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2.2 Talking about dementia

Sharing a dementia diagnosis helps others to understand it and for you to come to terms with it

Talk about dementia to help move forward

Talking about the dementia diagnosis with the person you support can be a positive step forward. It can help you both express feelings and support each other. Talking about the diagnosis and planning together may help you adapt to the changes dementia may bring and help you to find a way forward. By talking together, you can think about sharing the diagnosis with others too. 

Josef knew Esther was frightened of her future with dementia. She was reluctant to talk about it, or share the diagnosis with the family. Josef started the conversation off saying “You know how your memory has been a problem. Can we talk about how we can tackle this together?” Esther was still reluctant, but Josef emphasised that they had always tackled problems together, and this was no different. With reassurance, Esther gradually opened up and felt more confident about planning the future.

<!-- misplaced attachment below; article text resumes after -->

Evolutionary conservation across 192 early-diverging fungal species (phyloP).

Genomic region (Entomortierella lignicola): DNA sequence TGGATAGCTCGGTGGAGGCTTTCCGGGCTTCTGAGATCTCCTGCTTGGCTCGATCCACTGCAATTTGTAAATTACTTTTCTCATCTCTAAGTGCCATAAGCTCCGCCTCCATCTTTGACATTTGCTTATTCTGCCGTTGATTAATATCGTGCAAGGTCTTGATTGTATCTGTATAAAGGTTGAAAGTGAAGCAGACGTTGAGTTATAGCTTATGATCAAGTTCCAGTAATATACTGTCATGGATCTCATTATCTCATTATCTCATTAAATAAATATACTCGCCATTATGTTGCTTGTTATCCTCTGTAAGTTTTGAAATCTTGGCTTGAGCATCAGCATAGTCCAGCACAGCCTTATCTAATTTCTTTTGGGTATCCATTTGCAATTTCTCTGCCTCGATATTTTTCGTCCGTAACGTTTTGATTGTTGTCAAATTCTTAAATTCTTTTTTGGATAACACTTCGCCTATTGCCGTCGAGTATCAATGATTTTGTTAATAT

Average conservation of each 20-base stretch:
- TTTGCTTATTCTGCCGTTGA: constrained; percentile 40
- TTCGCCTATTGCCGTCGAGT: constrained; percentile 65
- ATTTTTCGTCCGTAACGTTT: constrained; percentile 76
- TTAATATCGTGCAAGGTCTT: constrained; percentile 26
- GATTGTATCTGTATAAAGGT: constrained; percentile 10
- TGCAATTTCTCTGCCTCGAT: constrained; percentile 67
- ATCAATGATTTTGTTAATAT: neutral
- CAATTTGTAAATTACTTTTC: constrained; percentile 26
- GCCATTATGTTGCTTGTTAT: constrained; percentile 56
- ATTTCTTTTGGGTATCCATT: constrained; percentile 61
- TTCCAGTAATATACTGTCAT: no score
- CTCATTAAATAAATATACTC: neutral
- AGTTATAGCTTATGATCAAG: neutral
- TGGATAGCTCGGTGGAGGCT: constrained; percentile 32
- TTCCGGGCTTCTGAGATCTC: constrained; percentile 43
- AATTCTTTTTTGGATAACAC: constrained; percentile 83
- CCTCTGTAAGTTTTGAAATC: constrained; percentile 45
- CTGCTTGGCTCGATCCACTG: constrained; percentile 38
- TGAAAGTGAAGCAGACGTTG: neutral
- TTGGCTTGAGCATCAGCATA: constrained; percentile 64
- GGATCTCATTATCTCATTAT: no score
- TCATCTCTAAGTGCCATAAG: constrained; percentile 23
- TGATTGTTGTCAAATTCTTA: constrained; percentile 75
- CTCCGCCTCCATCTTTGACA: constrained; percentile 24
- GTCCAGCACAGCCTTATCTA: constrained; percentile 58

Talking can help you work out what you need now and in the future. Avoiding the topic of dementia can result in you and the person feeling isolated and lonely, even in strong relationships.  

It can be a difficult conversation to start but talking about dementia can make it feel more normal.  

The person with dementia may not want to talk about their diagnosis 

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The person with dementia may not want to talk about the diagnosis with you or might ask you not to tell anyone. This can be difficult. If you do talk about dementia to your family you may feel disloyal or guilty; but if you ‘cover up’ their dementia, you may feel you are deceiving concerned family or friends.